Monday, September 27, 2010

Digging into the past to spin the present

China is the chief exporter of minerals from Africa. This fact has brought with it many accusations of China "colonizing" Africa and exporting the resources out for their own needs without giving much in return. To combat the accusations, Beijing has started a new arm of government that will find archeological evidence of an ancient relationship between Africa and China.

From IPS, Antoaneta Becker introduces us to the China-Africa Research Centre

Chinese archaeologists have been sent to hunt for a long-lost shipwreck off the Kenya coast to support claims that China beat white explorers in discovering Africa. Meanwhile Beijing is preparing to fund more research on the continent to aid its companies and banks' quest for expansion there.

Last month saw the launch of the new China-Africa Research Centre under the Ministry of Commerce. The centre's aim is to "provide a theoretical basis for the Chinese government's Africa-related decision-makings," Huo Jianguo, president of the Chinese Academy of International Trade and Economic Cooperation under the ministry said at the opening. It will also provide consultation services for companies with plans to expand their businesses to Africa, he added.

"For a long time our Africa strategy resembled our strategy for economic development -- 'crossing the river by feeling the stones', says He Wenping, director of African Studies under the Institute of Western Asian and African Studies at the Chinese Academy of Social Sciences. "We were not well prepared to go to Africa and had to pay a high price, learning from our mistakes. But now we are consolidating our strategy and there will be a new focus on learning about Africa and speaking for ourselves."

Much hope is being placed on the treasure hunt conducted by Chinese and African archaeologists in Kenya. They are searching for an ancient shipwreck and other evidence of commerce between Africa and China dating back to the early 15th century. The sunken ship is believed to have been part of an armada commanded by Admiral Zheng He, a Muslim eunuch from the Ming dynasty who the Chinese claim reached east Africa 80 years before the Portuguese seafarer Vasco da Gama.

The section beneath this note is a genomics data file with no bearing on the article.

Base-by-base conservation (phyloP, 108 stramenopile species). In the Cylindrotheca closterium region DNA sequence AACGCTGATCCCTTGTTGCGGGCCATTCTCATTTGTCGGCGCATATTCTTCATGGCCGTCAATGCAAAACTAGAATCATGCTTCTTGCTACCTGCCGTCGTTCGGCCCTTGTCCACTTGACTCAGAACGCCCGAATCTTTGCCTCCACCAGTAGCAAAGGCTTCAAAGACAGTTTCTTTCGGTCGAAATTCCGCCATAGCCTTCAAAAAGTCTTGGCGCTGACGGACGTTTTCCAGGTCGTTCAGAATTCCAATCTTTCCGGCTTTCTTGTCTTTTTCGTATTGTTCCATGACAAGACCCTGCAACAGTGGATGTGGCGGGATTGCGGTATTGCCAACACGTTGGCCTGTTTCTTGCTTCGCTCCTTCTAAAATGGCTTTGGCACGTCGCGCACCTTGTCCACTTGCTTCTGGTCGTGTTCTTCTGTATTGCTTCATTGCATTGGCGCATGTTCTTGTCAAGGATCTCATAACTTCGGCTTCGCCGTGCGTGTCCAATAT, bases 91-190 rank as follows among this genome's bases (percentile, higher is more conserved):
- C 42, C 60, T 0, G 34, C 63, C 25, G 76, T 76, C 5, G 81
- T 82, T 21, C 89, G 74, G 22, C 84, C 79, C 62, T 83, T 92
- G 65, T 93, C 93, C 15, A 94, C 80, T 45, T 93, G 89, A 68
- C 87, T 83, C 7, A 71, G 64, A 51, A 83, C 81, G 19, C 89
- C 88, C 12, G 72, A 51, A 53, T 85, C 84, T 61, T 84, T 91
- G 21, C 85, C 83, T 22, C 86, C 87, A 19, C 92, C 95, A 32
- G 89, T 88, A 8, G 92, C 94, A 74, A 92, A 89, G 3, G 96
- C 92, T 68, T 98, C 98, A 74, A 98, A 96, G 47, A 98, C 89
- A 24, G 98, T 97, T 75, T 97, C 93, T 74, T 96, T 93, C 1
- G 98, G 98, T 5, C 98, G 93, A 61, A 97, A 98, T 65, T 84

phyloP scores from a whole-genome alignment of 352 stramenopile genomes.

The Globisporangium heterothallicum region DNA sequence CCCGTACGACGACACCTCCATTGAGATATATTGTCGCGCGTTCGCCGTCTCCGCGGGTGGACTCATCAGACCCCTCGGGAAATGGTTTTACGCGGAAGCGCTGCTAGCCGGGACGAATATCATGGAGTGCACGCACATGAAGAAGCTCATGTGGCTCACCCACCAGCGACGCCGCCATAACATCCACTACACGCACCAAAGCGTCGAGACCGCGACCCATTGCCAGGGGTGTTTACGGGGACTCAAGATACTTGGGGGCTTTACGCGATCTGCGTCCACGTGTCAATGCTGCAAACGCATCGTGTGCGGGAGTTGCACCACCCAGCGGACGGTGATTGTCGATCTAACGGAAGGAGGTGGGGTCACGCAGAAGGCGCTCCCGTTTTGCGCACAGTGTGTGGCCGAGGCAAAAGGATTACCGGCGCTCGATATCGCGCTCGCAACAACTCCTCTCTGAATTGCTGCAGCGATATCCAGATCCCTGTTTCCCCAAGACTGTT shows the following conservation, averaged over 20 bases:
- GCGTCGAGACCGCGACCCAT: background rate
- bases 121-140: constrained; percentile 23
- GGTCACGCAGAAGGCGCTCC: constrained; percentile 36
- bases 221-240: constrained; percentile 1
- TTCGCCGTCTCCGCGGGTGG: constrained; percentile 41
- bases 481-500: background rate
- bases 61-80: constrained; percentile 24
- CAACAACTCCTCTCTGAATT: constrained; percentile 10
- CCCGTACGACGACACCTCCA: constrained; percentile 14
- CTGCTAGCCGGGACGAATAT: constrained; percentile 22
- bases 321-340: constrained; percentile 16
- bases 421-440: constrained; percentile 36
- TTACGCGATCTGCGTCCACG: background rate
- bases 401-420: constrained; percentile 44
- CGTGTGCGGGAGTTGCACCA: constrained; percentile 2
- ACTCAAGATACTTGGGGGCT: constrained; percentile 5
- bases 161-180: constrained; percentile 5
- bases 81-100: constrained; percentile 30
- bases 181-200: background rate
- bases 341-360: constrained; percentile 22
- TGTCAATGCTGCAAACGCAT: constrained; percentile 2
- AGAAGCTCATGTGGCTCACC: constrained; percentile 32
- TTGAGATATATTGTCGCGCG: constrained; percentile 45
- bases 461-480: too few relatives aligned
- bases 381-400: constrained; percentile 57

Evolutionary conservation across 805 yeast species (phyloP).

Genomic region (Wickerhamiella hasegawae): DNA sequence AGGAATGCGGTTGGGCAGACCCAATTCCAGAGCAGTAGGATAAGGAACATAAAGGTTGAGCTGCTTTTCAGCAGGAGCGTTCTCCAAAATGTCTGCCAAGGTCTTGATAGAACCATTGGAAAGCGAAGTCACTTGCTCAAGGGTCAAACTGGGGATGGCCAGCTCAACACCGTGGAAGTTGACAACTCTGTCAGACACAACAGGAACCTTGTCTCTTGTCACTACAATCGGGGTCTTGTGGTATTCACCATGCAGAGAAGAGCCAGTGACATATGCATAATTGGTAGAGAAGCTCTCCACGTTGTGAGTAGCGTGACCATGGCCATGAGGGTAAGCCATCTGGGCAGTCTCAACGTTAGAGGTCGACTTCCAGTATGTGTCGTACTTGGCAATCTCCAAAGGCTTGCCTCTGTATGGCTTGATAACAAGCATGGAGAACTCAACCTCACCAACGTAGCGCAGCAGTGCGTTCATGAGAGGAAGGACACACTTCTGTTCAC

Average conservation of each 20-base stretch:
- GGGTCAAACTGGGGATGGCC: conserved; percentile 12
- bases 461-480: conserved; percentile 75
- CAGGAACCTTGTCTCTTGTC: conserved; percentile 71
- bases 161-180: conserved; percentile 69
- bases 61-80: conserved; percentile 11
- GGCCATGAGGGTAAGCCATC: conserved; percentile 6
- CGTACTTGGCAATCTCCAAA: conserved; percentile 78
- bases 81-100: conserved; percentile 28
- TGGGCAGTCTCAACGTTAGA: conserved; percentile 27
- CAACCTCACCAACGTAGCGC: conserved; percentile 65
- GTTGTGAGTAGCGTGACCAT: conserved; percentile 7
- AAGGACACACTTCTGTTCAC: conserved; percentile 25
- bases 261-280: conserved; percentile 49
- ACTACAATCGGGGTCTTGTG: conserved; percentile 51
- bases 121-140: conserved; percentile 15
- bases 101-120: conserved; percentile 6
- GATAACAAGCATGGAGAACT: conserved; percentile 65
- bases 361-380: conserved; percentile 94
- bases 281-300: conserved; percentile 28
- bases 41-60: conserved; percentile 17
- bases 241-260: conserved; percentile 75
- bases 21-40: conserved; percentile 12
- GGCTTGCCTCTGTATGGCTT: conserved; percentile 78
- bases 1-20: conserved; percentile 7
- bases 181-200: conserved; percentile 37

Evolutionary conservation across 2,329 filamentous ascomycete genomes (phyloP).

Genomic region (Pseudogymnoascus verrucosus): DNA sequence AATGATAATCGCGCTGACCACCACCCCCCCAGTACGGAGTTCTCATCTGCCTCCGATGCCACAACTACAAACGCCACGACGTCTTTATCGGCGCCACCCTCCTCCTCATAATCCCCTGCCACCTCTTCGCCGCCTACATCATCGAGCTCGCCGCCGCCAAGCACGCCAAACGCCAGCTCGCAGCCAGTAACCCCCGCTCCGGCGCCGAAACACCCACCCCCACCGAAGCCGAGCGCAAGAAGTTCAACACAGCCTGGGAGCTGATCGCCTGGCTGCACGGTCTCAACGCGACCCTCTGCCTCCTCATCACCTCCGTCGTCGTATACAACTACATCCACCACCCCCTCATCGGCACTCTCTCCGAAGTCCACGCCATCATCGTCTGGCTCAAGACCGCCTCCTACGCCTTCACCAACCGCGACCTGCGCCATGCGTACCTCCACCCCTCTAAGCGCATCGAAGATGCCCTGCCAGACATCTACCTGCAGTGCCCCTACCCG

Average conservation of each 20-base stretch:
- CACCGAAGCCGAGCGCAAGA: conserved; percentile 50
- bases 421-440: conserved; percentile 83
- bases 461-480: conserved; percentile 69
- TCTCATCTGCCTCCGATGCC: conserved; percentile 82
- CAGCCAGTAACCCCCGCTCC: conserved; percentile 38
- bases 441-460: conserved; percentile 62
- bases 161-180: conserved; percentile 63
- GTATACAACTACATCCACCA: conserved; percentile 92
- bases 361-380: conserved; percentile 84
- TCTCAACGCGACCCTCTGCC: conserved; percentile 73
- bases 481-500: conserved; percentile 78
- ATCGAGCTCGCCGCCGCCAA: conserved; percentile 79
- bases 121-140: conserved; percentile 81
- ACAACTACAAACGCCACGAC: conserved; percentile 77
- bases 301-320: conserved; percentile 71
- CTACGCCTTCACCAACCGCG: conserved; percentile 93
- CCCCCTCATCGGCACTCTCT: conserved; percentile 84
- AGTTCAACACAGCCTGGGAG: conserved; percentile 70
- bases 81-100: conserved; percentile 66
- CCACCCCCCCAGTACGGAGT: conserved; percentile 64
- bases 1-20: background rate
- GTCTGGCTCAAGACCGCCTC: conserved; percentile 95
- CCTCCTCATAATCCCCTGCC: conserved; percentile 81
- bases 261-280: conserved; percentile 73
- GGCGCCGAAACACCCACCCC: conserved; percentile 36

The three-year exploration project was launched in July and it is symbolic of China's intensified efforts to present its modern-day conquest of Africa as a continuation of Zheng He's "journey of peace and friendship" in the ancient world.

Chinese records speak of Zheng He's fleet of 300 ships and thousands of sailors that sailed the Indian and Pacific Oceans. Starting in 1405, Zheng He made seven journeys to Asia, Africa and the Middle East.

He is said to have reached the coast of Kenya as early as 1418 loaded with goods and gifts from the Chinese emperor. The sunken ship archaeologists hope to find is believed to have been shipwrecked as it returned to China carrying among all a giraffe handed by the Sultan of Malindi as a present to the Chinese court.

"His trip is truly symbolic of what China's intentions towards Africa were then and what they are now," insists He. "The Chinese that reached Africa did not colonise, they went as traders and explorers."

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